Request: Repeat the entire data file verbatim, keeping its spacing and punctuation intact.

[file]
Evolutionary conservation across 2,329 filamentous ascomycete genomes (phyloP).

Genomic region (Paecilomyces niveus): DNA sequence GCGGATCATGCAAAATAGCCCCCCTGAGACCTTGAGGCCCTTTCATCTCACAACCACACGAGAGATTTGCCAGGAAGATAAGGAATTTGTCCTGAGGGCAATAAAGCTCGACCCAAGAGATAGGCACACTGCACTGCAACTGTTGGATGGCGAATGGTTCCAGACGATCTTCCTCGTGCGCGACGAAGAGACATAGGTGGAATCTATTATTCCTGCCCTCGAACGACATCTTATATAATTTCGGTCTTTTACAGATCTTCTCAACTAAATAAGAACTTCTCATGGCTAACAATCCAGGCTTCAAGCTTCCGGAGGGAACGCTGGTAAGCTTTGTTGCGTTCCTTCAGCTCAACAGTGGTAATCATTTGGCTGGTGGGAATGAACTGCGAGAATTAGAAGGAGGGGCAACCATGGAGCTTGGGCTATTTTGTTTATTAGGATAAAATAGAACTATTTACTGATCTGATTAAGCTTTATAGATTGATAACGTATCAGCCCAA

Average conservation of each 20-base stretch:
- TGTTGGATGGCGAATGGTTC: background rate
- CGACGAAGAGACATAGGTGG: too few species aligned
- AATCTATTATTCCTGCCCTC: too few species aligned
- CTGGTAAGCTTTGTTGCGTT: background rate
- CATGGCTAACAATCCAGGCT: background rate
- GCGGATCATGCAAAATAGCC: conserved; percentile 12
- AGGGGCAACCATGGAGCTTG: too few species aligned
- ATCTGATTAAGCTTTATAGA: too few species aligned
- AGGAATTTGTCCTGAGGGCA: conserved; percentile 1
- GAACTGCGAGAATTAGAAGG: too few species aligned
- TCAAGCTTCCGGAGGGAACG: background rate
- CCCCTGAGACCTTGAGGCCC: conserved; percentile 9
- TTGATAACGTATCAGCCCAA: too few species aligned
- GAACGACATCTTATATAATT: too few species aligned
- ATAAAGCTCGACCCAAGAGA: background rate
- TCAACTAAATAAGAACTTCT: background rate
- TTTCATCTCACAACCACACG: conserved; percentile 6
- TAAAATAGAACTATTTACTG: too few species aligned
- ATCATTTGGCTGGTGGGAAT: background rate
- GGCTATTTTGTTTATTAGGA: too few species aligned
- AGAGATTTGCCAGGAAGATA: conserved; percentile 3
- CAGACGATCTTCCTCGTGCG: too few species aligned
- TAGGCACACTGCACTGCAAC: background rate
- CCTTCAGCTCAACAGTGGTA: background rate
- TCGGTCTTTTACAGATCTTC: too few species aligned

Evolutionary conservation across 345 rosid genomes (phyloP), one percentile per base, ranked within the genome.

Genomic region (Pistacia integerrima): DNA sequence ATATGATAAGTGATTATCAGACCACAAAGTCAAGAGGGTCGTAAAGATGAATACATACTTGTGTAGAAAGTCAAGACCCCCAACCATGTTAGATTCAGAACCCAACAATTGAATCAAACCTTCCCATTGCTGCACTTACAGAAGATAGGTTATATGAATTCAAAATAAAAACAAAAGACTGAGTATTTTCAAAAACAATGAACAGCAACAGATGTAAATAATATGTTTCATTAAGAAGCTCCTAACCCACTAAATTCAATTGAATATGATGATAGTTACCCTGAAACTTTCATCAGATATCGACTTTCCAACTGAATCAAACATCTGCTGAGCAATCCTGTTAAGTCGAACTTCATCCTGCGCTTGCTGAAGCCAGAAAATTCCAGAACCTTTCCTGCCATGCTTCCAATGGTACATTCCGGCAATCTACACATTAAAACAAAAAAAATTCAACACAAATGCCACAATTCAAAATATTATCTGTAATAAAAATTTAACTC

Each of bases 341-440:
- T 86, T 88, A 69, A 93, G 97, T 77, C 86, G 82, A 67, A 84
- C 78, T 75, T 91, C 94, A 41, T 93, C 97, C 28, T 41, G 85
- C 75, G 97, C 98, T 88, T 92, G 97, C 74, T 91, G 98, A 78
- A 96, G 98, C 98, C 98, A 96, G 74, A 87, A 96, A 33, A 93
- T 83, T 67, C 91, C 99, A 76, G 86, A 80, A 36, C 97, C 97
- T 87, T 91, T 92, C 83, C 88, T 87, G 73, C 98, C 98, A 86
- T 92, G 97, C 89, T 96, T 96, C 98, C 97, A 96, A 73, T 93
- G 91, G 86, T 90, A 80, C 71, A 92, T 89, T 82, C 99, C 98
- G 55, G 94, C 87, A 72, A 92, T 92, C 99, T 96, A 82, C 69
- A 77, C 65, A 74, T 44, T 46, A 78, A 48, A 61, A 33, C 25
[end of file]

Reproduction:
Evolutionary conservation across 2,329 filamentous ascomycete genomes (phyloP).

Genomic region (Paecilomyces niveus): DNA sequence GCGGATCATGCAAAATAGCCCCCCTGAGACCTTGAGGCCCTTTCATCTCACAACCACACGAGAGATTTGCCAGGAAGATAAGGAATTTGTCCTGAGGGCAATAAAGCTCGACCCAAGAGATAGGCACACTGCACTGCAACTGTTGGATGGCGAATGGTTCCAGACGATCTTCCTCGTGCGCGACGAAGAGACATAGGTGGAATCTATTATTCCTGCCCTCGAACGACATCTTATATAATTTCGGTCTTTTACAGATCTTCTCAACTAAATAAGAACTTCTCATGGCTAACAATCCAGGCTTCAAGCTTCCGGAGGGAACGCTGGTAAGCTTTGTTGCGTTCCTTCAGCTCAACAGTGGTAATCATTTGGCTGGTGGGAATGAACTGCGAGAATTAGAAGGAGGGGCAACCATGGAGCTTGGGCTATTTTGTTTATTAGGATAAAATAGAACTATTTACTGATCTGATTAAGCTTTATAGATTGATAACGTATCAGCCCAA

Average conservation of each 20-base stretch:
- TGTTGGATGGCGAATGGTTC: background rate
- CGACGAAGAGACATAGGTGG: too few species aligned
- AATCTATTATTCCTGCCCTC: too few species aligned
- CTGGTAAGCTTTGTTGCGTT: background rate
- CATGGCTAACAATCCAGGCT: background rate
- GCGGATCATGCAAAATAGCC: conserved; percentile 12
- AGGGGCAACCATGGAGCTTG: too few species aligned
- ATCTGATTAAGCTTTATAGA: too few species aligned
- AGGAATTTGTCCTGAGGGCA: conserved; percentile 1
- GAACTGCGAGAATTAGAAGG: too few species aligned
- TCAAGCTTCCGGAGGGAACG: background rate
- CCCCTGAGACCTTGAGGCCC: conserved; percentile 9
- TTGATAACGTATCAGCCCAA: too few species aligned
- GAACGACATCTTATATAATT: too few species aligned
- ATAAAGCTCGACCCAAGAGA: background rate
- TCAACTAAATAAGAACTTCT: background rate
- TTTCATCTCACAACCACACG: conserved; percentile 6
- TAAAATAGAACTATTTACTG: too few species aligned
- ATCATTTGGCTGGTGGGAAT: background rate
- GGCTATTTTGTTTATTAGGA: too few species aligned
- AGAGATTTGCCAGGAAGATA: conserved; percentile 3
- CAGACGATCTTCCTCGTGCG: too few species aligned
- TAGGCACACTGCACTGCAAC: background rate
- CCTTCAGCTCAACAGTGGTA: background rate
- TCGGTCTTTTACAGATCTTC: too few species aligned

Evolutionary conservation across 345 rosid genomes (phyloP), one percentile per base, ranked within the genome.

Genomic region (Pistacia integerrima): DNA sequence ATATGATAAGTGATTATCAGACCACAAAGTCAAGAGGGTCGTAAAGATGAATACATACTTGTGTAGAAAGTCAAGACCCCCAACCATGTTAGATTCAGAACCCAACAATTGAATCAAACCTTCCCATTGCTGCACTTACAGAAGATAGGTTATATGAATTCAAAATAAAAACAAAAGACTGAGTATTTTCAAAAACAATGAACAGCAACAGATGTAAATAATATGTTTCATTAAGAAGCTCCTAACCCACTAAATTCAATTGAATATGATGATAGTTACCCTGAAACTTTCATCAGATATCGACTTTCCAACTGAATCAAACATCTGCTGAGCAATCCTGTTAAGTCGAACTTCATCCTGCGCTTGCTGAAGCCAGAAAATTCCAGAACCTTTCCTGCCATGCTTCCAATGGTACATTCCGGCAATCTACACATTAAAACAAAAAAAATTCAACACAAATGCCACAATTCAAAATATTATCTGTAATAAAAATTTAACTC

Each of bases 341-440:
- T 86, T 88, A 69, A 93, G 97, T 77, C 86, G 82, A 67, A 84
- C 78, T 75, T 91, C 94, A 41, T 93, C 97, C 28, T 41, G 85
- C 75, G 97, C 98, T 88, T 92, G 97, C 74, T 91, G 98, A 78
- A 96, G 98, C 98, C 98, A 96, G 74, A 87, A 96, A 33, A 93
- T 83, T 67, C 91, C 99, A 76, G 86, A 80, A 36, C 97, C 97
- T 87, T 91, T 92, C 83, C 88, T 87, G 73, C 98, C 98, A 86
- T 92, G 97, C 89, T 96, T 96, C 98, C 97, A 96, A 73, T 93
- G 91, G 86, T 90, A 80, C 71, A 92, T 89, T 82, C 99, C 98
- G 55, G 94, C 87, A 72, A 92, T 92, C 99, T 96, A 82, C 69
- A 77, C 65, A 74, T 44, T 46, A 78, A 48, A 61, A 33, C 25